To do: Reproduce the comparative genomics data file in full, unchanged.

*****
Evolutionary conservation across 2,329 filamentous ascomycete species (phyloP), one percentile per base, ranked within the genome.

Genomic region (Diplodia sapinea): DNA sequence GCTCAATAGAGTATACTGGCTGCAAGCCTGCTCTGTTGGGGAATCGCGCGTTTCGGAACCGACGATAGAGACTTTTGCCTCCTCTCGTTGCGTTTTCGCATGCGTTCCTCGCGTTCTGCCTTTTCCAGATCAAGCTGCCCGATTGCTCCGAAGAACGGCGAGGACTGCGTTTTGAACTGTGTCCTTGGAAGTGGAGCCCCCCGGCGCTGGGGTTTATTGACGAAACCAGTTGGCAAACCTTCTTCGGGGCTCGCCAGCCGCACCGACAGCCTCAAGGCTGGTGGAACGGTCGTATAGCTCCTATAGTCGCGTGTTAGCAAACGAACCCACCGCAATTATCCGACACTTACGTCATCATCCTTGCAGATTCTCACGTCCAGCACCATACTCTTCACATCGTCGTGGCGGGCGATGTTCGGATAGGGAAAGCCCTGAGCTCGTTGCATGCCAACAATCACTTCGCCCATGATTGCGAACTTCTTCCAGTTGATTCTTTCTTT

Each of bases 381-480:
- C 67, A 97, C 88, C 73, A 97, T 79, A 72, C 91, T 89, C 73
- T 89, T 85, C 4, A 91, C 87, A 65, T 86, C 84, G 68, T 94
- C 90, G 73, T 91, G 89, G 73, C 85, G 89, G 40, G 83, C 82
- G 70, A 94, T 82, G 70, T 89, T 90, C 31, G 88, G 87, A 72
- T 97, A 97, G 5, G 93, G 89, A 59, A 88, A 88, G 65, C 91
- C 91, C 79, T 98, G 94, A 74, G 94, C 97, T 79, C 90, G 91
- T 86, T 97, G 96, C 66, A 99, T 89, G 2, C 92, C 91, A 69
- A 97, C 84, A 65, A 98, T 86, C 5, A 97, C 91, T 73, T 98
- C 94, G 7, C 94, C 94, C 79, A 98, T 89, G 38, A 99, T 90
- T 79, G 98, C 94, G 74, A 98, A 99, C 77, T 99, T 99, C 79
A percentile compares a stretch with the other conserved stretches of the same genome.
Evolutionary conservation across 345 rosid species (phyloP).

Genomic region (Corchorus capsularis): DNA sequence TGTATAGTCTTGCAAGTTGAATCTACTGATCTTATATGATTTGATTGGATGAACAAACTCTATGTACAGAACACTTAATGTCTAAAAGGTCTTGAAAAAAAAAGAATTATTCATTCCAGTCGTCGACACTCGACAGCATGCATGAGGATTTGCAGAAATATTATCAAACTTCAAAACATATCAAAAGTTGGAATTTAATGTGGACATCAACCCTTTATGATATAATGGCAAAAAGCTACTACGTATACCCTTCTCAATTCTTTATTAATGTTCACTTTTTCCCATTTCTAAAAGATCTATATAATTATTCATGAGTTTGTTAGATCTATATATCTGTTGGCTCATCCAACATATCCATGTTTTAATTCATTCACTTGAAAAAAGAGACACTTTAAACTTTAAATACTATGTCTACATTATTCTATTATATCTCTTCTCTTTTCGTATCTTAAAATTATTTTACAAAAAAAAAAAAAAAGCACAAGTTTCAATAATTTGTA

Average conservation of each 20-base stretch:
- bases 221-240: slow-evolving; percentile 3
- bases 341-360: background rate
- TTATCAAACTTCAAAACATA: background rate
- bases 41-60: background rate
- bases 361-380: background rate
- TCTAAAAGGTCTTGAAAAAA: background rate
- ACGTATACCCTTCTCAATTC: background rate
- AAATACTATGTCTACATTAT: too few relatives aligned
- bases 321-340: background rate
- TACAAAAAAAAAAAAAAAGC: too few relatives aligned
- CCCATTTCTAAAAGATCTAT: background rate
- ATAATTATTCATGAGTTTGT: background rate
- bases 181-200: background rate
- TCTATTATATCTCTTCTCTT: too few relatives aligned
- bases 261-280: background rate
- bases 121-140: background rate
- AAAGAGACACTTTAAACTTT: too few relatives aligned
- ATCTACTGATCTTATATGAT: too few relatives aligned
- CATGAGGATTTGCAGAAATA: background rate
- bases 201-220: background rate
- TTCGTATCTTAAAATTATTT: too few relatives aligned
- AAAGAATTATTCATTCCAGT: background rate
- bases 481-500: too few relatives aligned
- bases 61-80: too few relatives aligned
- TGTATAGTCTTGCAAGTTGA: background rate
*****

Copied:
Evolutionary conservation across 2,329 filamentous ascomycete species (phyloP), one percentile per base, ranked within the genome.

Genomic region (Diplodia sapinea): DNA sequence GCTCAATAGAGTATACTGGCTGCAAGCCTGCTCTGTTGGGGAATCGCGCGTTTCGGAACCGACGATAGAGACTTTTGCCTCCTCTCGTTGCGTTTTCGCATGCGTTCCTCGCGTTCTGCCTTTTCCAGATCAAGCTGCCCGATTGCTCCGAAGAACGGCGAGGACTGCGTTTTGAACTGTGTCCTTGGAAGTGGAGCCCCCCGGCGCTGGGGTTTATTGACGAAACCAGTTGGCAAACCTTCTTCGGGGCTCGCCAGCCGCACCGACAGCCTCAAGGCTGGTGGAACGGTCGTATAGCTCCTATAGTCGCGTGTTAGCAAACGAACCCACCGCAATTATCCGACACTTACGTCATCATCCTTGCAGATTCTCACGTCCAGCACCATACTCTTCACATCGTCGTGGCGGGCGATGTTCGGATAGGGAAAGCCCTGAGCTCGTTGCATGCCAACAATCACTTCGCCCATGATTGCGAACTTCTTCCAGTTGATTCTTTCTTT

Each of bases 381-480:
- C 67, A 97, C 88, C 73, A 97, T 79, A 72, C 91, T 89, C 73
- T 89, T 85, C 4, A 91, C 87, A 65, T 86, C 84, G 68, T 94
- C 90, G 73, T 91, G 89, G 73, C 85, G 89, G 40, G 83, C 82
- G 70, A 94, T 82, G 70, T 89, T 90, C 31, G 88, G 87, A 72
- T 97, A 97, G 5, G 93, G 89, A 59, A 88, A 88, G 65, C 91
- C 91, C 79, T 98, G 94, A 74, G 94, C 97, T 79, C 90, G 91
- T 86, T 97, G 96, C 66, A 99, T 89, G 2, C 92, C 91, A 69
- A 97, C 84, A 65, A 98, T 86, C 5, A 97, C 91, T 73, T 98
- C 94, G 7, C 94, C 94, C 79, A 98, T 89, G 38, A 99, T 90
- T 79, G 98, C 94, G 74, A 98, A 99, C 77, T 99, T 99, C 79
A percentile compares a stretch with the other conserved stretches of the same genome.
Evolutionary conservation across 345 rosid species (phyloP).

Genomic region (Corchorus capsularis): DNA sequence TGTATAGTCTTGCAAGTTGAATCTACTGATCTTATATGATTTGATTGGATGAACAAACTCTATGTACAGAACACTTAATGTCTAAAAGGTCTTGAAAAAAAAAGAATTATTCATTCCAGTCGTCGACACTCGACAGCATGCATGAGGATTTGCAGAAATATTATCAAACTTCAAAACATATCAAAAGTTGGAATTTAATGTGGACATCAACCCTTTATGATATAATGGCAAAAAGCTACTACGTATACCCTTCTCAATTCTTTATTAATGTTCACTTTTTCCCATTTCTAAAAGATCTATATAATTATTCATGAGTTTGTTAGATCTATATATCTGTTGGCTCATCCAACATATCCATGTTTTAATTCATTCACTTGAAAAAAGAGACACTTTAAACTTTAAATACTATGTCTACATTATTCTATTATATCTCTTCTCTTTTCGTATCTTAAAATTATTTTACAAAAAAAAAAAAAAAGCACAAGTTTCAATAATTTGTA

Average conservation of each 20-base stretch:
- bases 221-240: slow-evolving; percentile 3
- bases 341-360: background rate
- TTATCAAACTTCAAAACATA: background rate
- bases 41-60: background rate
- bases 361-380: background rate
- TCTAAAAGGTCTTGAAAAAA: background rate
- ACGTATACCCTTCTCAATTC: background rate
- AAATACTATGTCTACATTAT: too few relatives aligned
- bases 321-340: background rate
- TACAAAAAAAAAAAAAAAGC: too few relatives aligned
- CCCATTTCTAAAAGATCTAT: background rate
- ATAATTATTCATGAGTTTGT: background rate
- bases 181-200: background rate
- TCTATTATATCTCTTCTCTT: too few relatives aligned
- bases 261-280: background rate
- bases 121-140: background rate
- AAAGAGACACTTTAAACTTT: too few relatives aligned
- ATCTACTGATCTTATATGAT: too few relatives aligned
- CATGAGGATTTGCAGAAATA: background rate
- bases 201-220: background rate
- TTCGTATCTTAAAATTATTT: too few relatives aligned
- AAAGAATTATTCATTCCAGT: background rate
- bases 481-500: too few relatives aligned
- bases 61-80: too few relatives aligned
- TGTATAGTCTTGCAAGTTGA: background rate